If there’s one thing I enjoy, it’s visiting NGS gardens. There’s always been an element of voyeurism – at last we can see what is going on over this wall – but that was more present when I lived in London. And there what was over the wall could sometimes be quite startling, particularly for some reason in Putney, and not always in a good way.
Happily, it’s not the same here. For one thing, you often know the garden or the gardener, and NGS day is a chance to see the garden at its best. And then you can often see into a garden beforehand; there’s not the same tendency to high walls topped with razor wire and broken glass that you find in south London. This is true of one garden near here, and it was open under the NGS on the same weekend as the Crug Farm Plant Fair – an embarrassment of riches.
It’s located between the road and the estuary, down in a dip with a stream running down one side. When you’re driving along you can see the tops of trees and some tantalising glimpses of cultivation, but when you actually visit Tanybryn you realise that there’s a lot more to it than that. For me, with my meadow and tree-shadowed areas, this garden was inspirational. And it did leave me with a deep desire to grow a tree heather…
The movement was what sold it to me, even if it did make it difficult to photograph. Still not tracked one down, but I will. I will.
And then there was the wild planting under the trees:
and the meadow areas which included some Solomon’s Seal as well as spreads of wood anemones. The latter may not take with me, but boy have I got some Solomon’s Seal I can shift about. There were also areas with a stunning combination of euphorbia and daffodils, which really worked.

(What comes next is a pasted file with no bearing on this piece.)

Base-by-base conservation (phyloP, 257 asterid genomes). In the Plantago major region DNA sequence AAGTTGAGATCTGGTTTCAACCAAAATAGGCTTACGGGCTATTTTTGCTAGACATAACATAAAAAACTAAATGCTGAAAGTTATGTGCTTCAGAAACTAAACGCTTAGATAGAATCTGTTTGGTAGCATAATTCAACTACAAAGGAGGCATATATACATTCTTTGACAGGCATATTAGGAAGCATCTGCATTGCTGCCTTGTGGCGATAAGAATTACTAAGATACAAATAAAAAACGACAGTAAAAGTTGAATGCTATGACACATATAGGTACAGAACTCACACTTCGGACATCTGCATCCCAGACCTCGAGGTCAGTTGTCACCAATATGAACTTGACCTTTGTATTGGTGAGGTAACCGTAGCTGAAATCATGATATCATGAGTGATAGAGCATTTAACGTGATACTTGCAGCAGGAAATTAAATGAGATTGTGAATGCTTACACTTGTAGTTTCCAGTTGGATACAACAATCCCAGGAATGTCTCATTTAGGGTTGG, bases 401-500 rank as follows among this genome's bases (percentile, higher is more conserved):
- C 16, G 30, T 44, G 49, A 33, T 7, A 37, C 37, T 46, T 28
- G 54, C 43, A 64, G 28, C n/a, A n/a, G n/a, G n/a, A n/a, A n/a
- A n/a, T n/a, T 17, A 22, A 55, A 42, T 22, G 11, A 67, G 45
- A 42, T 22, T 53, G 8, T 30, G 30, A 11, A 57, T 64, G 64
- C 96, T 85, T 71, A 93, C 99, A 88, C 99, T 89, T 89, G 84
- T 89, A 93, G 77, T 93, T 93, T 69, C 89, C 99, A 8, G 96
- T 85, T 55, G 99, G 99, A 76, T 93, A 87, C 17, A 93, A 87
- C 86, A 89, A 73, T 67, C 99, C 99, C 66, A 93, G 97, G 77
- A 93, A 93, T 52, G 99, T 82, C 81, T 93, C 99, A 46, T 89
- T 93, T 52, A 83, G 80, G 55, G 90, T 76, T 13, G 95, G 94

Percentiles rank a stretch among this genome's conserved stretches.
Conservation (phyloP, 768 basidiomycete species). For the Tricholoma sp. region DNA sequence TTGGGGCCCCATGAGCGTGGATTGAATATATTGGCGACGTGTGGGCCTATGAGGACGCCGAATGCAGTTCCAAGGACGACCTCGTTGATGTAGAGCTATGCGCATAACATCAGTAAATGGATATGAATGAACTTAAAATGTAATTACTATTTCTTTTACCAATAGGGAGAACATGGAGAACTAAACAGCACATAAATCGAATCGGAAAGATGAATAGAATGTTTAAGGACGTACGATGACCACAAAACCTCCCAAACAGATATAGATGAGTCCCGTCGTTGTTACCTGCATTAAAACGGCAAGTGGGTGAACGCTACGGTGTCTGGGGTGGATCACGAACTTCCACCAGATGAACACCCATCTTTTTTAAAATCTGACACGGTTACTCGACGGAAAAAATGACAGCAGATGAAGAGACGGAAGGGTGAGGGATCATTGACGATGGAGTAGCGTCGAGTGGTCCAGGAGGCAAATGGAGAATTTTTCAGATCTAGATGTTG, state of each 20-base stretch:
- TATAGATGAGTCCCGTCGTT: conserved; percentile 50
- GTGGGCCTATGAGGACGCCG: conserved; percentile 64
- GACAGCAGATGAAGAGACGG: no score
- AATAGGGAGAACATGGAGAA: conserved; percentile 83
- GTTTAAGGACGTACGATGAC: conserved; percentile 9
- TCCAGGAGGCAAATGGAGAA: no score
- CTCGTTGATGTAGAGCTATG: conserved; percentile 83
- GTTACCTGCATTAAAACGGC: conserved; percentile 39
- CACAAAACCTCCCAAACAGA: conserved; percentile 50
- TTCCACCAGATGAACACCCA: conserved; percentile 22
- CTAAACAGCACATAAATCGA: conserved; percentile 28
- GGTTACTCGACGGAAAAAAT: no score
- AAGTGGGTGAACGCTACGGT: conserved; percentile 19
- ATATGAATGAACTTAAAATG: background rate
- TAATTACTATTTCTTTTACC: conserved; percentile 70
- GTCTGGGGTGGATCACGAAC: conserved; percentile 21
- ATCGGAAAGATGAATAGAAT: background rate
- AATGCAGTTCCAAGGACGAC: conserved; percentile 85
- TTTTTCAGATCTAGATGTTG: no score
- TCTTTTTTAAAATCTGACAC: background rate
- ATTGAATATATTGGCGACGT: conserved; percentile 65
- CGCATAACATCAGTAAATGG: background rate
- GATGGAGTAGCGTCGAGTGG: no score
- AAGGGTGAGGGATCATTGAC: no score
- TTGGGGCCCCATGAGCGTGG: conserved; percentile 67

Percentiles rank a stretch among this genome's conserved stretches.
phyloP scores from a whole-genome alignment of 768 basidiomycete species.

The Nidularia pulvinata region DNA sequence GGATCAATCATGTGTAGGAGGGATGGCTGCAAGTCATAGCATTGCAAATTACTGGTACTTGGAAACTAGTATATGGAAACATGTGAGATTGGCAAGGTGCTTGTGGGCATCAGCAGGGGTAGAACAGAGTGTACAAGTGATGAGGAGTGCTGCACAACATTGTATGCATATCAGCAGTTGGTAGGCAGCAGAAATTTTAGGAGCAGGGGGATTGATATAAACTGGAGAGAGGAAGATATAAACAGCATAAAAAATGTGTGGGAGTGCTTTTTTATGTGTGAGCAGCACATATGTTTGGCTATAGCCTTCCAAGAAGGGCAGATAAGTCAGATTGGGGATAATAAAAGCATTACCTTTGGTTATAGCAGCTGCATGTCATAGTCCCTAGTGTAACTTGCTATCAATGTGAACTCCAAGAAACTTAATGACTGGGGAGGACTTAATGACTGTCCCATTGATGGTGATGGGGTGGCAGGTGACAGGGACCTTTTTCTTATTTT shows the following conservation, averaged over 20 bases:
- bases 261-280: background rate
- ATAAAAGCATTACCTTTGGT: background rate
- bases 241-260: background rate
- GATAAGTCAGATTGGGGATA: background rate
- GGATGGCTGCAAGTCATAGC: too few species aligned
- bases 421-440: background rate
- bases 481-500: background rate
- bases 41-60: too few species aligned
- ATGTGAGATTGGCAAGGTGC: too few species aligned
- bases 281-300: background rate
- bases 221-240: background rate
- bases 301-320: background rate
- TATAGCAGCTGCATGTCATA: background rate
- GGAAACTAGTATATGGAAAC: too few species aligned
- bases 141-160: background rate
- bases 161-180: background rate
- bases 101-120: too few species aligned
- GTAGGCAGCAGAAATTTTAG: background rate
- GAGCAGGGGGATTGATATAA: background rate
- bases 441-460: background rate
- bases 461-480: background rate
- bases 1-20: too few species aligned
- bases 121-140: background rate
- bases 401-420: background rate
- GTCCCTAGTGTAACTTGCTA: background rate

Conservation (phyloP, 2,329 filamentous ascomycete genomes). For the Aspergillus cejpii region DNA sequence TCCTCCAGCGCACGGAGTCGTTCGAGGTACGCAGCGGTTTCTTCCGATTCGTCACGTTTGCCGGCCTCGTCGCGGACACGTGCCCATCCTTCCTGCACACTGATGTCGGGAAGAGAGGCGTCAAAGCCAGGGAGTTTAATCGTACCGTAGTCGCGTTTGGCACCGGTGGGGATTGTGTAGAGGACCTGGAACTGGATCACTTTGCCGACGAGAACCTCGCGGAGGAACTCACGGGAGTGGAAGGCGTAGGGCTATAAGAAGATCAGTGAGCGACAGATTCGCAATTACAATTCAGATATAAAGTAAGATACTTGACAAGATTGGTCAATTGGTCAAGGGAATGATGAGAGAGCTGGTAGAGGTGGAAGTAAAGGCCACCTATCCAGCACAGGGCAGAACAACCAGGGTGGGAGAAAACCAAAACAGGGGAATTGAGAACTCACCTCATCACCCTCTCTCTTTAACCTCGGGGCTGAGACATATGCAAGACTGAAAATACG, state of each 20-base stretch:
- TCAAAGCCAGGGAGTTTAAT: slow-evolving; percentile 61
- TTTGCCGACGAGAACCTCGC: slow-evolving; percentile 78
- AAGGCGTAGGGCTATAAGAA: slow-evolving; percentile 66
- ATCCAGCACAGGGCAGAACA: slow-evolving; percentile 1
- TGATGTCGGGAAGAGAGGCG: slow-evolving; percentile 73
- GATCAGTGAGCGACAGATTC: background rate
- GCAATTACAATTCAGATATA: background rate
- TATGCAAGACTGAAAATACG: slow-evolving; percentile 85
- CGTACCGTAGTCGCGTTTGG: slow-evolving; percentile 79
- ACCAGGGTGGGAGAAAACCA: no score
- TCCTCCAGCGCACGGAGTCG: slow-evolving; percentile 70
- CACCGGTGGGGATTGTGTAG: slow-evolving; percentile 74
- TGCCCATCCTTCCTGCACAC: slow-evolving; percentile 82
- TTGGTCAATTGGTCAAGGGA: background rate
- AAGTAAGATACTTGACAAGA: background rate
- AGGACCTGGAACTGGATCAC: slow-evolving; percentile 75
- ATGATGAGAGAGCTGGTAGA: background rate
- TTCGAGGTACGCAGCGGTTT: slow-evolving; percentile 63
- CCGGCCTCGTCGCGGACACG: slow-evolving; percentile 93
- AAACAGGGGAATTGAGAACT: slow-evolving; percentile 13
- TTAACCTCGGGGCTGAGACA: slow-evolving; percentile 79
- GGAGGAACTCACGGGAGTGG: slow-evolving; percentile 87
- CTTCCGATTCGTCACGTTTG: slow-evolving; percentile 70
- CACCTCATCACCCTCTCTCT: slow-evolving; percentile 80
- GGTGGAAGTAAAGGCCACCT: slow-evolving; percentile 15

I particularly applaud the lack of obsessive neatness, and I certainly plan to follow an example of tree management I saw here – removing lots of lower branches on the silver birches. It makes seeing the bark easier and, as P pointed out when I told him about it, it will make mowing the paths in the meadow a lot less painful. I’m not sure my budget would extend to planting the ground below with trilliums, though. But there was another idea I plan to adapt:
I have quite a few tall slate slabs (left over from path removal – not removal by me, but by the Western Red Cedar that came down last year), and this got me thinking about how we might use them. Not like this – I’ve only got four – but maybe in the beds. Not informed P of this idea yet (guess who’ll be doing the lifting), but I will. I’ll have to, now I’ve said it here!
And then I found some lovely things in the more formal beds. This particular delight was on a steep slope, where it ended in a wall. Lovely. And that’s from someone who doesn’t like pink.
The garden is open again under the NGS at the end of the month. I will definitely be going…
And then there was the weekend just past.
Very frustrating, what with one thing and another – a complete contrast to the last one. Partly this was due to the weather and the return of winter, complete with hailstorms and thunder, and partly due to – well, one NGS garden.
I set off to visit a couple of nearby gardens quite early as the weather was supposed to deteriorate (and it did). Found first garden, uphill and along single-track road – but car park shut. Garden definitely open – could see plants sales area, signs, etc – but not car park. Single track road. Cannot park in passing places. Dumped car in road, tried to open gate into field signposted as car park. Gate not shiftable. Rain start. Return to car, drive down to main road, turn round and try from other direction, in hope someone lovely has opened gate. Hope unfounded. Rain worse. Gate even less inclined to respond to physical violence. Boots leak. Drive to other garden. Feet steam in warmth from car heater. Rain now so heavy have to use double-speed windscreen wipers. Give up completely and go home.
Now I do appreciate that the NGS cannot control the weather (bechod – shame), but I do think that if you advertise a car park, you should at least make sure it’s accessible. Grr. Oh, enough already – there are many more weekends to come to make up for it, and it can’t rain on all of them, can it? I’ll be there anyway, no doubt…